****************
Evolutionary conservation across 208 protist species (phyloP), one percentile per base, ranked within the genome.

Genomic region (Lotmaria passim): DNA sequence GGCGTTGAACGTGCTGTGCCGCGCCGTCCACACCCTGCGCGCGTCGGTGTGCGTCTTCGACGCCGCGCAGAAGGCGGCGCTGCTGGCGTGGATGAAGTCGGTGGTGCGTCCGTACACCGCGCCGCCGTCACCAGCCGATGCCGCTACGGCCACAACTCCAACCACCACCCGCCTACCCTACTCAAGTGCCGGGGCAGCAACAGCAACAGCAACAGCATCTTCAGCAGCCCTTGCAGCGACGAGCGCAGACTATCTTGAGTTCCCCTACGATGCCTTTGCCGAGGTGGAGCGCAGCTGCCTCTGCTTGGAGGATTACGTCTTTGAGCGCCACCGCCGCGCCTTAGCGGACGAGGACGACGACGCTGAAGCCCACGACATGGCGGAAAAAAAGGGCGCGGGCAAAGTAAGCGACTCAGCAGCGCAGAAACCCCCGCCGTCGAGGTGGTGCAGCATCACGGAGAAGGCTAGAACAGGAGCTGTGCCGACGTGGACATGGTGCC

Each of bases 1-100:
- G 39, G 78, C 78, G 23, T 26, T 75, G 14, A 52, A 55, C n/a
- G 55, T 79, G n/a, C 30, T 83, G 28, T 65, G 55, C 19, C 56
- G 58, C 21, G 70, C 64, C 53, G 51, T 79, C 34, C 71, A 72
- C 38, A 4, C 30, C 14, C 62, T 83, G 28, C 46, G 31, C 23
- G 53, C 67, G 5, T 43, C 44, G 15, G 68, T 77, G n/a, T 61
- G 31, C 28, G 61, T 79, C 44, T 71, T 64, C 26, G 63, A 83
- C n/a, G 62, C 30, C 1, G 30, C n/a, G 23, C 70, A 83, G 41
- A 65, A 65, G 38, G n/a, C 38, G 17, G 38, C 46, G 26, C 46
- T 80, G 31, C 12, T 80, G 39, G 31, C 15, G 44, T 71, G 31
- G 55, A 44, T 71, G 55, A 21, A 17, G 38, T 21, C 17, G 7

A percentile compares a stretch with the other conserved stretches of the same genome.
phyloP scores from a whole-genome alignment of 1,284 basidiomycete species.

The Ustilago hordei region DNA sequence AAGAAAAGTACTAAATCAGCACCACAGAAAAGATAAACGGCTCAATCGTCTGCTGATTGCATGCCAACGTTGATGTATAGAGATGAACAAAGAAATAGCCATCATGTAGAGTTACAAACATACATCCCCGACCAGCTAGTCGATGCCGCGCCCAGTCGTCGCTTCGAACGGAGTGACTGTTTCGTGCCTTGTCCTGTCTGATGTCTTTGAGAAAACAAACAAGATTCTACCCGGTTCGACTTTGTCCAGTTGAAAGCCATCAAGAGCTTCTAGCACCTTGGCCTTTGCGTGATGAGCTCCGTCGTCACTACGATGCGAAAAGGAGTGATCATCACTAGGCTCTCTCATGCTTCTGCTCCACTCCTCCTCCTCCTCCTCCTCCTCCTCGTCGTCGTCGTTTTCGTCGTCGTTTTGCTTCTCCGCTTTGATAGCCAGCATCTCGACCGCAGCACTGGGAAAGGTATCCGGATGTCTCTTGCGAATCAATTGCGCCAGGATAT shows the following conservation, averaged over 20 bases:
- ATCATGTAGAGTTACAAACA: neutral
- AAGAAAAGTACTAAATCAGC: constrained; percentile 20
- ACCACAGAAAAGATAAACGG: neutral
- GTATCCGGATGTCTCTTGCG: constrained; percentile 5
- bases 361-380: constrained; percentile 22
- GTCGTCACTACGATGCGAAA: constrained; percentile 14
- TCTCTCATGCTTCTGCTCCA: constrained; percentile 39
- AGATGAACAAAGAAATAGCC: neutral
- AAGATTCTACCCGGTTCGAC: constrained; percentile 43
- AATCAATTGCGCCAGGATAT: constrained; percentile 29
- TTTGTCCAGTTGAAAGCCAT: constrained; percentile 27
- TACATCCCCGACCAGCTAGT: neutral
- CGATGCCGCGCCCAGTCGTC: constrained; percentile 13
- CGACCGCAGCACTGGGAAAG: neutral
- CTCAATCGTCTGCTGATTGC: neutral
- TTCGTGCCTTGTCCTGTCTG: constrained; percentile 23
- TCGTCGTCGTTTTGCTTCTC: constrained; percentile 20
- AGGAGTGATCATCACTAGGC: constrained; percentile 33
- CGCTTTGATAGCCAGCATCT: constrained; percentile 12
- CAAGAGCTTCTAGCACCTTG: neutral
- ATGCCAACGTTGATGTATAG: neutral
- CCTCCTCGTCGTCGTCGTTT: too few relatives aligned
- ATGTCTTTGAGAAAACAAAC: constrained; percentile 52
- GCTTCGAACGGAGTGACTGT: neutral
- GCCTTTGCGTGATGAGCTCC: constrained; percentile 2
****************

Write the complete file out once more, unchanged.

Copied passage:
Evolutionary conservation across 208 protist species (phyloP), one percentile per base, ranked within the genome.

Genomic region (Lotmaria passim): DNA sequence GGCGTTGAACGTGCTGTGCCGCGCCGTCCACACCCTGCGCGCGTCGGTGTGCGTCTTCGACGCCGCGCAGAAGGCGGCGCTGCTGGCGTGGATGAAGTCGGTGGTGCGTCCGTACACCGCGCCGCCGTCACCAGCCGATGCCGCTACGGCCACAACTCCAACCACCACCCGCCTACCCTACTCAAGTGCCGGGGCAGCAACAGCAACAGCAACAGCATCTTCAGCAGCCCTTGCAGCGACGAGCGCAGACTATCTTGAGTTCCCCTACGATGCCTTTGCCGAGGTGGAGCGCAGCTGCCTCTGCTTGGAGGATTACGTCTTTGAGCGCCACCGCCGCGCCTTAGCGGACGAGGACGACGACGCTGAAGCCCACGACATGGCGGAAAAAAAGGGCGCGGGCAAAGTAAGCGACTCAGCAGCGCAGAAACCCCCGCCGTCGAGGTGGTGCAGCATCACGGAGAAGGCTAGAACAGGAGCTGTGCCGACGTGGACATGGTGCC

Each of bases 1-100:
- G 39, G 78, C 78, G 23, T 26, T 75, G 14, A 52, A 55, C n/a
- G 55, T 79, G n/a, C 30, T 83, G 28, T 65, G 55, C 19, C 56
- G 58, C 21, G 70, C 64, C 53, G 51, T 79, C 34, C 71, A 72
- C 38, A 4, C 30, C 14, C 62, T 83, G 28, C 46, G 31, C 23
- G 53, C 67, G 5, T 43, C 44, G 15, G 68, T 77, G n/a, T 61
- G 31, C 28, G 61, T 79, C 44, T 71, T 64, C 26, G 63, A 83
- C n/a, G 62, C 30, C 1, G 30, C n/a, G 23, C 70, A 83, G 41
- A 65, A 65, G 38, G n/a, C 38, G 17, G 38, C 46, G 26, C 46
- T 80, G 31, C 12, T 80, G 39, G 31, C 15, G 44, T 71, G 31
- G 55, A 44, T 71, G 55, A 21, A 17, G 38, T 21, C 17, G 7

A percentile compares a stretch with the other conserved stretches of the same genome.
phyloP scores from a whole-genome alignment of 1,284 basidiomycete species.

The Ustilago hordei region DNA sequence AAGAAAAGTACTAAATCAGCACCACAGAAAAGATAAACGGCTCAATCGTCTGCTGATTGCATGCCAACGTTGATGTATAGAGATGAACAAAGAAATAGCCATCATGTAGAGTTACAAACATACATCCCCGACCAGCTAGTCGATGCCGCGCCCAGTCGTCGCTTCGAACGGAGTGACTGTTTCGTGCCTTGTCCTGTCTGATGTCTTTGAGAAAACAAACAAGATTCTACCCGGTTCGACTTTGTCCAGTTGAAAGCCATCAAGAGCTTCTAGCACCTTGGCCTTTGCGTGATGAGCTCCGTCGTCACTACGATGCGAAAAGGAGTGATCATCACTAGGCTCTCTCATGCTTCTGCTCCACTCCTCCTCCTCCTCCTCCTCCTCCTCGTCGTCGTCGTTTTCGTCGTCGTTTTGCTTCTCCGCTTTGATAGCCAGCATCTCGACCGCAGCACTGGGAAAGGTATCCGGATGTCTCTTGCGAATCAATTGCGCCAGGATAT shows the following conservation, averaged over 20 bases:
- ATCATGTAGAGTTACAAACA: neutral
- AAGAAAAGTACTAAATCAGC: constrained; percentile 20
- ACCACAGAAAAGATAAACGG: neutral
- GTATCCGGATGTCTCTTGCG: constrained; percentile 5
- bases 361-380: constrained; percentile 22
- GTCGTCACTACGATGCGAAA: constrained; percentile 14
- TCTCTCATGCTTCTGCTCCA: constrained; percentile 39
- AGATGAACAAAGAAATAGCC: neutral
- AAGATTCTACCCGGTTCGAC: constrained; percentile 43
- AATCAATTGCGCCAGGATAT: constrained; percentile 29
- TTTGTCCAGTTGAAAGCCAT: constrained; percentile 27
- TACATCCCCGACCAGCTAGT: neutral
- CGATGCCGCGCCCAGTCGTC: constrained; percentile 13
- CGACCGCAGCACTGGGAAAG: neutral
- CTCAATCGTCTGCTGATTGC: neutral
- TTCGTGCCTTGTCCTGTCTG: constrained; percentile 23
- TCGTCGTCGTTTTGCTTCTC: constrained; percentile 20
- AGGAGTGATCATCACTAGGC: constrained; percentile 33
- CGCTTTGATAGCCAGCATCT: constrained; percentile 12
- CAAGAGCTTCTAGCACCTTG: neutral
- ATGCCAACGTTGATGTATAG: neutral
- CCTCCTCGTCGTCGTCGTTT: too few relatives aligned
- ATGTCTTTGAGAAAACAAAC: constrained; percentile 52
- GCTTCGAACGGAGTGACTGT: neutral
- GCCTTTGCGTGATGAGCTCC: constrained; percentile 2